Establishing a project management office (PMO) in any company can be a challenge. Bringing a new, structured, and focussed setup into a dynamic and responsive start-up company creates even more pain points, but the effort should be worth it.
Where to position a PMO in a start-up is one of the first issues that needs to be addressed as you begin the PMO journey. Does it belong with the chief executive, finance, operations, or even talent officer? We’re going to look at how you can make that decision, covering:
- Some of the questions you need to ask of the start-up
- Which style of PMO you opt for
- What you need to understand about the business
What do I need to know to position my PMO?
Start-ups have a very different culture compared to most bigger enterprises. It’s exemplified in Facebook’s motto when it was first starting out, “move fast and break things”. In the fast-paced, creative, and sometimes a little reckless business environment, you need to see why a PMO is needed.
Whether you’ve been bought in to set up a PMO, or you’ve used your initiative to decide to pitch, you need to understand what the current challenges are:
- Do current projects lack financial control and discipline?
- Is work getting duplicated and are workflows going uncontrolled?
- Will the business be going for a big scale-up push soon?
- Is talent being misallocated in disorganised project structures?
Where the current project management issues lie will depend which board member you put your PMO under.
You need to look what the needs of the business are now, and the direction it will be heading to determine future issues. Figure out what problems your PMO is going to solve to know where in the business the start-up PMO belongs.
Does the type of PMO determine where it sits in a start-up?
Although there are lots of different ways of running projects, with agile and waterfall being the two common frameworks, there are two main styles of PMO to consider. Which one you choose for your PMO in a start-up will affect which area oversees your office.
A traditional PMO focusses on governance and process. It’s there to ensure projects have the skills and resources to be delivered on time and on budget. A traditional PMO would sit in a business either directly under the CEO or the operations remit – it’s there to make sure the business functions well.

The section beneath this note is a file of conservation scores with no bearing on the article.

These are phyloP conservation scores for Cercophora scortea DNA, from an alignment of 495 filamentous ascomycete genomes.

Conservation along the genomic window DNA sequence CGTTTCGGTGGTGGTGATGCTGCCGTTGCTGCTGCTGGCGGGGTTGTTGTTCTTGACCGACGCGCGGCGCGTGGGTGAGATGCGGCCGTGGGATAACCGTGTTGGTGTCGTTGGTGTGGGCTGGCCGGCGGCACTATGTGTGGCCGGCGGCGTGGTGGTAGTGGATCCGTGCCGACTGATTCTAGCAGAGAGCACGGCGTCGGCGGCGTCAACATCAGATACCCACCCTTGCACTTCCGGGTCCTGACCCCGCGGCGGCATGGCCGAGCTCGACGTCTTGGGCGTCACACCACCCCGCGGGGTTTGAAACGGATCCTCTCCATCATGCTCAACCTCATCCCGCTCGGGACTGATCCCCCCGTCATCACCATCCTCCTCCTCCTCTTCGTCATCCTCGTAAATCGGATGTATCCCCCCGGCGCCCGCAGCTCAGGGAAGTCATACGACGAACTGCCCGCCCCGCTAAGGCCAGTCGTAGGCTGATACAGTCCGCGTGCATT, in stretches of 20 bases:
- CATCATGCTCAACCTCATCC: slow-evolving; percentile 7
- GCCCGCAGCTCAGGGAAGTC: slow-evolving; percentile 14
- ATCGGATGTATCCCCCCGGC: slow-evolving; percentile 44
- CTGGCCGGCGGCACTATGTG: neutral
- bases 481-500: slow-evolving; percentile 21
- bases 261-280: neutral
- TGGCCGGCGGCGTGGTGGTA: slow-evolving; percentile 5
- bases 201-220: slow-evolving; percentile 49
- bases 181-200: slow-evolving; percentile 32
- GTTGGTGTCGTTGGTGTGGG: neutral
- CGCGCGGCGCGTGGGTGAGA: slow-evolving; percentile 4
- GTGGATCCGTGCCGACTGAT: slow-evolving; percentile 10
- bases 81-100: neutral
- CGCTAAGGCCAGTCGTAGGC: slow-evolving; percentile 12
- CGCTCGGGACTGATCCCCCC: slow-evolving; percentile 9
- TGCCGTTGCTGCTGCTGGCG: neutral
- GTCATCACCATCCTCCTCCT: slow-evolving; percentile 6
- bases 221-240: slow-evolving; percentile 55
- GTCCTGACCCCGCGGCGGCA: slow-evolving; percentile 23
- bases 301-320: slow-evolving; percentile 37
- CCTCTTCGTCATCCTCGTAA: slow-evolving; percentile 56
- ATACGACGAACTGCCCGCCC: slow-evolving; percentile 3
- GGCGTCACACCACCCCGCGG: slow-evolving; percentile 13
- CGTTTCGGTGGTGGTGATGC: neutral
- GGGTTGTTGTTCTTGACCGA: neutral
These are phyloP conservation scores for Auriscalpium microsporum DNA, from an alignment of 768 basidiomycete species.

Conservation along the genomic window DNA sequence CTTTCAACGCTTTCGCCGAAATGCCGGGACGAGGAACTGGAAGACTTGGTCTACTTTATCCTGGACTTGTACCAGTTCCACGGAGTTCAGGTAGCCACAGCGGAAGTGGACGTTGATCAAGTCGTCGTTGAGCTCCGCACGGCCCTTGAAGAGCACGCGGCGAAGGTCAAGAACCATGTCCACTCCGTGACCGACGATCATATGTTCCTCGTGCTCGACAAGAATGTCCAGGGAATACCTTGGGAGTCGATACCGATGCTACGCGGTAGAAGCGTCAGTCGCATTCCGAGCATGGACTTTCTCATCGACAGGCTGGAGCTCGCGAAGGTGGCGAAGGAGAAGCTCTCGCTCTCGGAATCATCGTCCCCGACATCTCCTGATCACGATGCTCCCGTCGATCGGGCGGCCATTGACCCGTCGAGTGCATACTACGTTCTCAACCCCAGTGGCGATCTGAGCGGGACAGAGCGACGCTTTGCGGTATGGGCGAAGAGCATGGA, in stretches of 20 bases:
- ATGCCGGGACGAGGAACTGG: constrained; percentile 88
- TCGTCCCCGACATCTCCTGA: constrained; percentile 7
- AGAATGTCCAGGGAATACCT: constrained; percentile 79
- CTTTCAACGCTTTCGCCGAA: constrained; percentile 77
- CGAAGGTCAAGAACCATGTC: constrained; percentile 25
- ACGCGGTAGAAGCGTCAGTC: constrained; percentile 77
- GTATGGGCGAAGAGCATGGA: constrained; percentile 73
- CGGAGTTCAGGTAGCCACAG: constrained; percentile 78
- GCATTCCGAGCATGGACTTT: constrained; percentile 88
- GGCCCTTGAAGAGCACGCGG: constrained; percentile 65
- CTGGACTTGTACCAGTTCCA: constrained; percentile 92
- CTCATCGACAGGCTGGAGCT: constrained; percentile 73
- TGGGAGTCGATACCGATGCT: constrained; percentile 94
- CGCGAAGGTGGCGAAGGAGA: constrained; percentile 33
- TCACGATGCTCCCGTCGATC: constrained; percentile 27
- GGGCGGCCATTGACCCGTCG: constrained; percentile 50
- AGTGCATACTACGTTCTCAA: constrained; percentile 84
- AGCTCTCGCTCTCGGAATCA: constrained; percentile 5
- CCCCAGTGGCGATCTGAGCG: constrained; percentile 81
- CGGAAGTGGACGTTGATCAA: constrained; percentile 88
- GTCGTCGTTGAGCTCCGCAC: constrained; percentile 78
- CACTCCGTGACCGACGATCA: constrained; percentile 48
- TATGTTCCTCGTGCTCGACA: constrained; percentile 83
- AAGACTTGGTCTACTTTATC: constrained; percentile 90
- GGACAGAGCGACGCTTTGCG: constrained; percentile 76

In terms of start-up, you’d implement this style when preparing to enter the scale-up phase and processes need to be defined. It’ll ensure efficient allocation of resources and that management systems become more organised and effective.
Ensuring projects deliver on the strategic goals of the business is the main aim of a business-focussed PMO. This office ensures that projects adapt to changing markets and have a clear effect on the bottom line. It’ll bring finances under control and provide an overall direction for what projects should achieve.
Because a business-focussed PMO is about making the right decisions for the future of the business, it would fit under the CEO or CFO. If you set up a business-focussed PMO so that talent gets to the right places in the business, there’s also a case to position it under the chief talent officer.
Does the industry affect where to position the PMO in a start-up?
The type of projects a start-up runs will have a strong bearing on where a PMO sits. In a tech-oriented start-up, there’s a case to be made to put the PMO under the chief information officer. Most of the projects will be tech focussed and ensuring the right expert has oversight is vital.
Similarly, a customer-led business or one that delivers tangible products could be led by the C-suite leader in charge. A PMO is there to support the strategic direction of the business in general, so look at where the business needs to continually develop to know where to find your business sponsor.
The take home
Positioning a PMO in a start-up isn’t as clear cut as in a long-established business. There will be many elements of the business that aren’t so well defined and there will lots of challenges that need to be overcome. A PMO isn’t a silver bullet to fix everything, but you can bring about financial discipline, better procedures to ensure better business continuity, or a more efficient allocation of resources when you place your PMO under the right board member.